Sorry about the big gap between posts folks, just back after a little holiday.
Joke-making is an example of pure creative thinking. Anyone can improve their capacity to make up jokes simply by practising and keeping an open mind.
Practise makes perfect, as the old saying goes.
Practise works because our brain is like a set of muscles, each there to do a different job.
If you lift weights you get stronger arms. It's just the same with creativity.
I'm not saying that if you practise making jokes you'll get stronger arms - but I think you know what I mean.
Here are some ground rules for becoming an expert gagster:
Regularly set aside time to practise - 5 minutes daily will do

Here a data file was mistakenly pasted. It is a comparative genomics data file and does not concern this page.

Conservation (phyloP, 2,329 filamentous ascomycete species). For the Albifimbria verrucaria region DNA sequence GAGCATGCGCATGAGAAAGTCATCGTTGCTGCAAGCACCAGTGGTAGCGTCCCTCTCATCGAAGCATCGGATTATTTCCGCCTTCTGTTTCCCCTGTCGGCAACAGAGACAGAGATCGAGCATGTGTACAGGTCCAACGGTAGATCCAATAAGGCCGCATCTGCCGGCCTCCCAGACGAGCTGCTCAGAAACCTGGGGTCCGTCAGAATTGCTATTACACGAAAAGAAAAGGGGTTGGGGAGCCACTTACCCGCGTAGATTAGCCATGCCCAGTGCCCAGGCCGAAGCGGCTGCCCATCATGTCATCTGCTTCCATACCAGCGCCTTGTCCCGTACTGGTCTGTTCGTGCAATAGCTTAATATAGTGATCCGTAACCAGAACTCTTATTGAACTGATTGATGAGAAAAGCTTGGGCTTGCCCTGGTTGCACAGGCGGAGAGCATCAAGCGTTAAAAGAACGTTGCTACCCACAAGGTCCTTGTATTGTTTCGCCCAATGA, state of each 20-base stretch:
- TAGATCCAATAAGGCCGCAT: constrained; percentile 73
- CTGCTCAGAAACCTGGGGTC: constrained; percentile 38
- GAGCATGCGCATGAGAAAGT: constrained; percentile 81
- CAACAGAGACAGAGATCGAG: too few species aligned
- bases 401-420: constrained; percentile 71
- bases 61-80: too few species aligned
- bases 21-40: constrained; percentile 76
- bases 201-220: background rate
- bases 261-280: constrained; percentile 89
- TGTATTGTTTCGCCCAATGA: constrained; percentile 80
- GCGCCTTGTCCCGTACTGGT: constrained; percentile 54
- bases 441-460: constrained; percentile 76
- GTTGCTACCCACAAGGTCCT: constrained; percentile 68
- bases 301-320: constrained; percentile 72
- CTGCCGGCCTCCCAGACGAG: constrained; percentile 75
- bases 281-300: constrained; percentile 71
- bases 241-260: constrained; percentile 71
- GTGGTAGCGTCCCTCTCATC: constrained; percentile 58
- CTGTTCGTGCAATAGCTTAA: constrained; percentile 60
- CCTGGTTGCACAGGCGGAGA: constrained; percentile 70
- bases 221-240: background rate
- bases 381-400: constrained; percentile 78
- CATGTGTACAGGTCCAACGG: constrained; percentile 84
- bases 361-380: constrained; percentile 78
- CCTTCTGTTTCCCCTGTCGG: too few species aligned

Look at the process and any results of it positively
Don't instantly rubbish any idea
Come back to your ideas later: you might've missed a gem
Don't inhibit your thinking in any way
Choose a starting topic, but feel free to stray anywhere
If anything surprises you, it'll surprise other people
Practise surprising an audience or reader.
I recommend that you get out any of the following recommended books etc which you've managed to get and just browse through them, looking at anything connected with your starting subject.
Remember, by looking for similarities and differences (ie comparing and contrasting) connections or links will come to you.
And wherever there's a link there's a joke.
(NB: This list is an update and contains a few books not previously mentioned.)
A slang dictionary
A reverse dictionary
A rhyming dictionary
A full English dictionary
A dictionary of humorous quotations
Wit and Wisdom for the 21st Century
A biographical dictionary
The Book of British Hit Singles
I think we've had enough theory for the moment, so for the next few posts we'll be doing some more freewheeling-style gag-making.
Best regards, Marc